I’ve been looking for a new phone for a while. I’ve been using Nokias since I was thirteen, but its nearly impossible to get a new phone these days that supports talking software. IPhones have a built-in screenreader called Voiceover, which makes them an extremely popular choice for blind and visually impaired people. There’s no doubt that Apple have done incredible work in this area, and they have to be admired.
I know I could learn to use a phone with a touch screen if I had to, but its something that never really appealed to me. I’m not really interested in phones so much that I want to be able to do everything with it and spend lots of money on it. I like being able to text quickly using a keypad, and the idea of carrying a bluetooth keyboard around along with a phone, and all the other stuff I generally have to bring with me didn’t appeal to me either.
I was curious to hear that Research In Motion (RIM) who make BlackBerry phones had developed the Blackberry Screenreader. It is free software which can be downloaded to work on some of the BlackBerry Curves. I couldn’t find too many reviews online, but after talking to a friend who had seen the phone in action, I decided to take the chance and get one last Thursday.
The BlackBerry Curve 9320 was released in Ireland on 15th June and my cousin bought one that day. I took the easy option and got her to set it up for me and install everything I needed. We downloaded the screenreader from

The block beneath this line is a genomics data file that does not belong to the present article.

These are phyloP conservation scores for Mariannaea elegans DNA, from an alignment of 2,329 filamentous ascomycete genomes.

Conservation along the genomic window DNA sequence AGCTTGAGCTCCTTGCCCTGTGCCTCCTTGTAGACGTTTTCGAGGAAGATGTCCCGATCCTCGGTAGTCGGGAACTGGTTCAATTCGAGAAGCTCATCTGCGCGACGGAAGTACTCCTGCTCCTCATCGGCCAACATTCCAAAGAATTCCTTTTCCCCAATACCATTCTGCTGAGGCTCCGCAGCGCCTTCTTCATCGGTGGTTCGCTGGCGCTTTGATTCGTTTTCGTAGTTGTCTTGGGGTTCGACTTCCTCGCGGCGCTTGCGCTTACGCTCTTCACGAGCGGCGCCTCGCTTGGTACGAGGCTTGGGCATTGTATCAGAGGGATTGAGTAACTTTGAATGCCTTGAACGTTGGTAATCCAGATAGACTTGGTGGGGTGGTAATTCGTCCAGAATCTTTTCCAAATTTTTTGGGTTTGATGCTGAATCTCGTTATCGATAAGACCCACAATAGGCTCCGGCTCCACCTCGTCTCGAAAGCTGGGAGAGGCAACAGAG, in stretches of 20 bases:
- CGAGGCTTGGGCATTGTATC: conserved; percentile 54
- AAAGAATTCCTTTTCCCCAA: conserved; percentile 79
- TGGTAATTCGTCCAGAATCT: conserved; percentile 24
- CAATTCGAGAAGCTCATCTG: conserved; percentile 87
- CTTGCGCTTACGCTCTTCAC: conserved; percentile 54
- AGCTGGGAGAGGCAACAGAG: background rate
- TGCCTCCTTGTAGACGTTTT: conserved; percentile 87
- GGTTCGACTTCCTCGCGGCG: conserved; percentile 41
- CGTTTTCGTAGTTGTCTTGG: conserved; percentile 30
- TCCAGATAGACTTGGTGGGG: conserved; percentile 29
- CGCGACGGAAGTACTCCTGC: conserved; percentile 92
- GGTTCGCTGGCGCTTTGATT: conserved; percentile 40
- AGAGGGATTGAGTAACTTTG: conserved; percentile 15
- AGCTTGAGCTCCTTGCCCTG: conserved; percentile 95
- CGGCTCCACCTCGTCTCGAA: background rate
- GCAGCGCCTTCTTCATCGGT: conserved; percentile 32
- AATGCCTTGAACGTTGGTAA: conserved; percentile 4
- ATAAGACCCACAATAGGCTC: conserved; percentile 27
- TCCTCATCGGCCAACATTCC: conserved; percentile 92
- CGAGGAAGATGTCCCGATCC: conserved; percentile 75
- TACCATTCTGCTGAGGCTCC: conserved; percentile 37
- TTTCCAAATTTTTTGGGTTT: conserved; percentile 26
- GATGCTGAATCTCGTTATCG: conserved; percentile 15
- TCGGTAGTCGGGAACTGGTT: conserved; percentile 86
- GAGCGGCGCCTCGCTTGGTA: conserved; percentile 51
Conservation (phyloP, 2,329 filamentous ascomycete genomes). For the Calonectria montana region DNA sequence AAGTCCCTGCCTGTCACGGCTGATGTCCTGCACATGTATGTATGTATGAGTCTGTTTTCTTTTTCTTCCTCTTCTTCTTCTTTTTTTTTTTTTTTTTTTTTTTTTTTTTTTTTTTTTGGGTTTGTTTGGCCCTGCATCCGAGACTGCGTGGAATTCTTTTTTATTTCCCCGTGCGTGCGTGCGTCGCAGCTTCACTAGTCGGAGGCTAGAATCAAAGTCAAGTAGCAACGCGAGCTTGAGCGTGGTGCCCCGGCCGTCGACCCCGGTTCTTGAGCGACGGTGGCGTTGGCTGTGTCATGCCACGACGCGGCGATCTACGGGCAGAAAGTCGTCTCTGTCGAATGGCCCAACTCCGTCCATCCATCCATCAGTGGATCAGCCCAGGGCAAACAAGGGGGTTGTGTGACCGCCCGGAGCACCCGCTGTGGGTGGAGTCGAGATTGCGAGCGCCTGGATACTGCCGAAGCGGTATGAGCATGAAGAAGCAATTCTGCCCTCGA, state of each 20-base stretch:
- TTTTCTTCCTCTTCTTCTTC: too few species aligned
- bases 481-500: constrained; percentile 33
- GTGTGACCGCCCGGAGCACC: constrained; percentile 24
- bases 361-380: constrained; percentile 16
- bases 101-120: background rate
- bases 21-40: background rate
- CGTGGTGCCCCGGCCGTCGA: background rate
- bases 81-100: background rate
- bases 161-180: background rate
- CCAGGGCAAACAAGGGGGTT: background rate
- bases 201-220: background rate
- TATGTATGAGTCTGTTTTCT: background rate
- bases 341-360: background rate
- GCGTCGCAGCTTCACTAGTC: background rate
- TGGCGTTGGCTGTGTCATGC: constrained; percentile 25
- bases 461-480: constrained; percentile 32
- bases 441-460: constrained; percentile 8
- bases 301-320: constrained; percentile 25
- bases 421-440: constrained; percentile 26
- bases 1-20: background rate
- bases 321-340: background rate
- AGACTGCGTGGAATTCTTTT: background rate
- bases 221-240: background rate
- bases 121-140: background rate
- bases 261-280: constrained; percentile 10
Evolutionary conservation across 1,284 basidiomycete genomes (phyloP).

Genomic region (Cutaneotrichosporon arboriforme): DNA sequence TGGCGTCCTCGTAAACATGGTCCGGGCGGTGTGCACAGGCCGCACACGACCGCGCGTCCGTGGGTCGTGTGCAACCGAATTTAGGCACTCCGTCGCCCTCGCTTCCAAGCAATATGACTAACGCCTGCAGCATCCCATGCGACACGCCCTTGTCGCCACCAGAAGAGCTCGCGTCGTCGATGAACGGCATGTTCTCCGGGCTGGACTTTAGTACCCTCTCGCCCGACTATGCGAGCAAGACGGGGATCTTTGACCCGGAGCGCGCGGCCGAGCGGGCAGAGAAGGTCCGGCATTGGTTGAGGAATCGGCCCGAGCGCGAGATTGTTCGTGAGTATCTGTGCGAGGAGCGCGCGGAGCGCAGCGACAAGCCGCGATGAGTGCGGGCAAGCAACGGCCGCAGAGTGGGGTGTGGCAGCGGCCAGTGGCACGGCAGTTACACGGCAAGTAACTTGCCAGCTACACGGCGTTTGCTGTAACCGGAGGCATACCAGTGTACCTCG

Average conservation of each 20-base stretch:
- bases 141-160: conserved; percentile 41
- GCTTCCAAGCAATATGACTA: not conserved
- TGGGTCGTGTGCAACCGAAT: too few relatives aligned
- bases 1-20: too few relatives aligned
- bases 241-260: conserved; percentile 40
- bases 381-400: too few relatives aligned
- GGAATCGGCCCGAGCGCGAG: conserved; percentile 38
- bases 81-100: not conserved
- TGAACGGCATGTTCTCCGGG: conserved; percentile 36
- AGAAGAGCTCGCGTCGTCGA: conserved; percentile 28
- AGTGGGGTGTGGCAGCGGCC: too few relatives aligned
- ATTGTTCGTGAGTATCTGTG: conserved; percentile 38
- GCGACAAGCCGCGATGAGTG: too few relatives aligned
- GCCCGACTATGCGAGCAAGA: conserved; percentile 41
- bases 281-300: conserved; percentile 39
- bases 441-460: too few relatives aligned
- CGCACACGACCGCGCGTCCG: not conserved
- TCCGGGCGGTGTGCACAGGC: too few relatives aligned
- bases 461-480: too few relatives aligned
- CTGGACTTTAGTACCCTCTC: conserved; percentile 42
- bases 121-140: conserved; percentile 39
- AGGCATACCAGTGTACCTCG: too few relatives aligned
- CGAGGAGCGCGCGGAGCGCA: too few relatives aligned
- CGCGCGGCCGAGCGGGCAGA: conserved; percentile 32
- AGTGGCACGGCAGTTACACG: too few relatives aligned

directly on to the phone and it seemed straightforward, though I’ve heard yu need sighted assistance so can’t be sure that its definitely easy to do if your blind. I was very impressed with the quality of the speech, and with how well the software works. It was released at the beginning of May, and RIM have promised more updates and improvements, but I was expecting it to be a lot worse. Twitter and emails are easy to use on the phone. I haven’t used any aps or BBM yet (starting to sound like my thirteen-year-old nephew now) but everything else seems good. The main problem I’ve had is with the battery life, and I’m not sure if its because of the software or that’s just the way the phone is.
The free BlackBerry screenreader still has a bit to go to be equally as good as Talks or Voiceover, but I like what RIM have done with it so far. Its fantastic for blind people to have the option of a phone that isn’t a touch screen. Not everybody likes them and shouldn’t feel like they are being forced into buying one if they want a smartphone. That’s how I felt until I bought my Blackberry. It was a third of the price of an IPhone and does exactly what I need.
Cheers Research in Motion! 🙂